Hell and #thedress

I want to apologize straightaway for capitalizing on the baffling, yet wearisome global conversation happening around the color of a dress that was buzzing on the web last night (and if you’re reading this months later, I apologize for referencing something that has long been relegated to the dustbin of internet disinterest), but I think that the experience of cognitive dissonance (and indeed questioning of objective reality!) between those people who perceive a white & gold dress and those who obviously see the fabric as blue and black is analogous to what many of us at the Rethinking Hell project have experienced.

I tried (and may have failed) to explain this in my Preface to our book, Rethinking Hell: Readings in Evangelical Conditionalism, but my own obsessive interest in studying the topic of hell (which, I mean, why would ANYONE make this an object of 20 years of study??) comes from a very similar experience to those who see different colors in the dress.  How can we be looking at the same thing, but see something completely different?

I was meeting last night with a couple for pre-marital counseling and I had just seen a post online about the different ways people were perceiving the colors of the dress, so I showed the photo of the dress to the couple, who had not heard anything about it.  The bride-to-be immediately said, with a sense of bemusement as to my question, that the dress was dark blue and black.  I turned the photo to the groom-to-be:  white and gold.  They looked at one another and at me; we were all baffled.  How could this be?  You’re looking at the same picture, but you see colors that are NOTHING LIKE what I see???

So it is with the biblical evidence for the nature of God’s final judgment upon those who have not accepted Christ’s offer of salvation.  There are various groups of people who look at the same passages of Scripture and come up with vastly different understandings of what is going to happen to those who are not saved.

I myself did not come to hold the position of conditional immortality (also called annihilationism) because I could not tolerate the idea that God would torment the unsaved for eternity in hell.  To be honest, I did not think that much about hell, but I assumed that what I had learned in church growing up was accurate:  rejecting God meant that you were separated from him forever, enduring the punishment for your sin and the deprivation of any grace and goodness.  Why did it have to be forever?  I didn’t know, but someone probably would have told me it was because each human being had an immortal soul that had to go one existing SOMEWHERE, right?

In any case, at some point, when I was confronted with the idea that the final judgment of God, as revealed in Scripture, did not point to eternal torment of the damned, but rather the punishment of destruction–a “second death” of the unbeliever–and something suddenly clicked inside of me.  Bible verses that I had read for years suddenly seemed to say something completely different than what I had thought previously:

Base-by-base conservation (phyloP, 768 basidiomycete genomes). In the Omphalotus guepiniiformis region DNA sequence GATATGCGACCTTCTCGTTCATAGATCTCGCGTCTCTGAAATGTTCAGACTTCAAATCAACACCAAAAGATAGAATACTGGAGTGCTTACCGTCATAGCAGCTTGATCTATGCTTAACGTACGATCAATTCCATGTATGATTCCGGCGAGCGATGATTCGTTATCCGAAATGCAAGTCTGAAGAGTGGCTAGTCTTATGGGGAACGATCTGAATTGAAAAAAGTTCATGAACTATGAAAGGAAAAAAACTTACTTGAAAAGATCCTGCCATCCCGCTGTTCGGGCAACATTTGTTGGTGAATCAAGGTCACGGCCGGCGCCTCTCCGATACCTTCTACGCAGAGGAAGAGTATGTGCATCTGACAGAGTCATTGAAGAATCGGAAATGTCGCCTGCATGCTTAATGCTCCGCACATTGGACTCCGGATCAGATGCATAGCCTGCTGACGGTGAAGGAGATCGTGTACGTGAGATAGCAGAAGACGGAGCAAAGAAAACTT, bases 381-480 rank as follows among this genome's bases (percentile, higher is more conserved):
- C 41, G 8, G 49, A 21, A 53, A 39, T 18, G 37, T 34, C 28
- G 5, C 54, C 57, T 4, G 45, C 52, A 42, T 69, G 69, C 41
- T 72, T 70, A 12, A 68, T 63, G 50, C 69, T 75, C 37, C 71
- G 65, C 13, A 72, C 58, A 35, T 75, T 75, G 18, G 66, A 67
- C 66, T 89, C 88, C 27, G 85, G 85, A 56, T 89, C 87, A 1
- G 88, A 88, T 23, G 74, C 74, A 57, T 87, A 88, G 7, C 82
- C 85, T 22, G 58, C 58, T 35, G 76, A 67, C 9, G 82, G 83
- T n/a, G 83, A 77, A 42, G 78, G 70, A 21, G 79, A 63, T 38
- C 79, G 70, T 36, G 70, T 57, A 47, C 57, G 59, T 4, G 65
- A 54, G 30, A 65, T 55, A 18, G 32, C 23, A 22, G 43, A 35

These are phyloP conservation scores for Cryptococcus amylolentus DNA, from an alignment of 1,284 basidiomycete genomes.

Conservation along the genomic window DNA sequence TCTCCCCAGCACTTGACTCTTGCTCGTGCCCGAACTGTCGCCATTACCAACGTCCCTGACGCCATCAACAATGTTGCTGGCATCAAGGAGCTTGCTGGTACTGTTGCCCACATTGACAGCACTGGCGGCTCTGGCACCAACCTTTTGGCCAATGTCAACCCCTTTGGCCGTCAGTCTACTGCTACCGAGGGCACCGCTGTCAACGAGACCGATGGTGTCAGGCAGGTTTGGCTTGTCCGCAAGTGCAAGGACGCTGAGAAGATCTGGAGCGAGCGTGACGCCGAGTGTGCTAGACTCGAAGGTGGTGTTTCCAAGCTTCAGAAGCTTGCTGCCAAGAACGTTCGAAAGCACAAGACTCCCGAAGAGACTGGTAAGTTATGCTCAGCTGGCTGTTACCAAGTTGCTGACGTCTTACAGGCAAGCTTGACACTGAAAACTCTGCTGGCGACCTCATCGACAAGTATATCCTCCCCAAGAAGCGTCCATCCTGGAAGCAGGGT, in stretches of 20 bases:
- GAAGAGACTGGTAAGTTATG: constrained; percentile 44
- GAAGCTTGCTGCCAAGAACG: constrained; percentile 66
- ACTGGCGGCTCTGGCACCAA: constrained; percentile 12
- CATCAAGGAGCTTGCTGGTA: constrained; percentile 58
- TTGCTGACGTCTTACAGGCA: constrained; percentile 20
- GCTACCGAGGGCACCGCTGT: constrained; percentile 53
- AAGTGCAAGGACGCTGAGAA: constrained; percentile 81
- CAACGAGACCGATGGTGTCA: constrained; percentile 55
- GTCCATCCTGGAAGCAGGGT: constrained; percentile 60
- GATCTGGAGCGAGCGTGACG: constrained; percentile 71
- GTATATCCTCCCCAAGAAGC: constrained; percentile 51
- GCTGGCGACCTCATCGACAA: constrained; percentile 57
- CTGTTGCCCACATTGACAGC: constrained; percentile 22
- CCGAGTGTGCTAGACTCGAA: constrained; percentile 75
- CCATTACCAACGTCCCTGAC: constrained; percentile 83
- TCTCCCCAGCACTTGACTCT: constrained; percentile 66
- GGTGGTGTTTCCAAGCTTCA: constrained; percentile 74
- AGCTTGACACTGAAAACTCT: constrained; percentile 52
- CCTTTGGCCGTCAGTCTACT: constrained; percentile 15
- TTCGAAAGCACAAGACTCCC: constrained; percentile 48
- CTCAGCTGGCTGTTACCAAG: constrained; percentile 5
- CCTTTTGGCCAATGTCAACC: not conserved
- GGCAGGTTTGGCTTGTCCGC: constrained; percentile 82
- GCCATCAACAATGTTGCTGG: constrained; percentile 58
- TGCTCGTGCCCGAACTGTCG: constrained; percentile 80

• “For God so loved the world that he gave his one and only Son, that whoever believes in him shall not perish but have eternal life” (John 3.16)
    • “For the wages of sin is death, but the gift of God is eternal life in Christ Jesus our Lord” (Romans 6.23)
    • and from Jesus’ own mouth (a verse that I hadn’t actually paid much attention to), “Do not be afraid of those who kill the body but cannot kill the soul. Rather, be afraid of the One who can destroy both soul and body in hell” (Matthew 10.28).

But when I shared this new perspective with friends and fellow churchgoers, they would look at me like I was crazy.  And I would look at THEM like THEY were crazy!  Wait, I would say, you’re telling me you don’t see the same thing?  Death, perishing, destruction, an “end to the wicked”–these things don’t mean what they sound very much like they actually mean?

They see bright red and yellow, going on for eternity, where I see black and grey, vanishing into nothing.  How can this possibly be?  And there is a whole OTHER group (universalists) who see bright orange turning into gold!  WHAT??!!

This perplexing and vexing situation–friends who are loved and respected by each other being unable to understand how the other cannot see what they see–is the reason why we are having our second Rethinking Hell conference at Fuller Seminary this June 18-20.  We’d love to have you join us in sitting together, listening to how others see the biblical, theological, and philosophical evidence for one another’s views.  You can read more about our vision and theme for the conference here.

The colors that we perceive in the photograph of the dress may be some sort of optical illusion, but we do not believe that God’s Word deceives us in the same way.  We should be able to seek out a more clear and accurate understanding of truth through careful study, prayerful contemplation, and charitable dialogue with other believers whom we admire and respect.

Our hope is that, when it comes to God’s character and plan, we can move together toward the vision that Paul gave the church in 1 Corinthians 1.10:  ”I appeal to you, brothers and sisters, in the name of our Lord Jesus Christ, that all of you agree with one another in what you say and that there be no divisions among you, but that you be perfectly united in mind and thought.”  May God lead us closer to this unity as we pursue greater understanding of the contents of His Word.

Announcements Debates Greg Stump
Bookmark the permalink.
  • Mark

    Excellent analogy. Thanks for sharing this.

Featured audio: Dr. Al Mohler & Chris Date debate
"Should Christians rethink Hell?" on Unbelievable?